sities. The graduates can use their influence upon the undergraduates. All these forces cannot work suddenly, cannot even bring any apparent result at all, perhaps, but none of them can be totally unavailing. Each will go into the final result, and that is the most that any laborer for truth can ask as reward. University and educational development is indeed, more than any other, an evolutionary matter, but it behooves everyone to make very sure that he has done his part in the evolution. It devolves upon all who believe that a change must come if the American college and university is to fulfill its great mission, to see to it that their own efforts in that direction, however impotent they may appear, are not slackened.
I own I have been startled into fear
To see upon some dark December night
The stricken fields and slopes grow strangely bright And fairy shadows silently appear,
And at that melancholy time of year
When only stubble shows and earth is cold,
To see the landscape filled with waving gold
Such glimpses raise a harvest, suddenly,
ON ROCKHILL ROAD.
N Sunday evenings it is my custom to call on Dr. Edmunds. The Doctor is at his best then. He stretches his enormous form in the deep arm-chair before the fire in his dingy little study and completely relaxes. His blue eyes take on a dreamy look as he puffs meditatively on his pipe. Sometimes we get into involved arguments and he thumps the arm of the worn leather chair with his enormous fist to prove his point, and at other times we are absolutely silent. Dr. Edmunds has been practicing for twenty-five years in Warren and he has practically grown up with the place. People always called in Dr. Edmunds in preference to any one else. There is something about his towering strength and calm assurance, that gives people confidence.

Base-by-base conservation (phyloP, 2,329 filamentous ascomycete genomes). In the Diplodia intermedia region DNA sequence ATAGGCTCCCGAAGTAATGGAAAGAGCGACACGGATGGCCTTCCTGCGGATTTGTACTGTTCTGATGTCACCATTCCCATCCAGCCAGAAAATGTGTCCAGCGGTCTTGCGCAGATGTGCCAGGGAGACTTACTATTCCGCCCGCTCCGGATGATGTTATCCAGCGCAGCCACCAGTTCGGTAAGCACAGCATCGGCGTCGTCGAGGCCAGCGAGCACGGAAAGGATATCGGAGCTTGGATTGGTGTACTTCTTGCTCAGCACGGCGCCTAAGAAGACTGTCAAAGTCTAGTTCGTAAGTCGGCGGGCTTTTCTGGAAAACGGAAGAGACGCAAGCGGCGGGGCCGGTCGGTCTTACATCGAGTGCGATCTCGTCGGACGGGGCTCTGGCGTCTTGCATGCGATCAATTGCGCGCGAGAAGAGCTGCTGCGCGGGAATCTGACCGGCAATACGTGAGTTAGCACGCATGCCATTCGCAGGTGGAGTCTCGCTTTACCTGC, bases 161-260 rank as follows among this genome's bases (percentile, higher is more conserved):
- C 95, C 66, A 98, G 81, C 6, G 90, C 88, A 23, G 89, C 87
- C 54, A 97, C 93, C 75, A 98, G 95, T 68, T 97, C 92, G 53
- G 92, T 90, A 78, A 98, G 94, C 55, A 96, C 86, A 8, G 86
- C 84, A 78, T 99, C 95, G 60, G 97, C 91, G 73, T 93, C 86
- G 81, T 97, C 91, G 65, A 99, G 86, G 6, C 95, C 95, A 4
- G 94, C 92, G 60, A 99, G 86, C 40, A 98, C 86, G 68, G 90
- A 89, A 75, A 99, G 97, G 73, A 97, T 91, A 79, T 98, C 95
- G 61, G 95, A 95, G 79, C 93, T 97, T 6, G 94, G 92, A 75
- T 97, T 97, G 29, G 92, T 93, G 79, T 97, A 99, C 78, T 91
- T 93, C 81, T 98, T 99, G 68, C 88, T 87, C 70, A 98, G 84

This particular Sunday was a cold bleak day in November. The rain dripped dismally off the corners of the roof and we had thrown on another log to warm up the room. The doctor was stretched out in his arm-chair, his feet resting on the fender and his massive head with its mop of brown hair leaning back against the cushion. I thought at first that he was asleep, but I
"It was a night like this," he said, "that I was called out to Rockhill Road."
"I don't remember that," I said.
"No," he replied slowly, "you couldn't. It was almost twenty years ago. I had just started in practicing then. It was Sunday evening and I was sitting in front of the fire-just as I am now, when I got a call to go to the Hubble farm on Rockhill Road. You know how far it was in those days. It was a good two hours ride in the rain.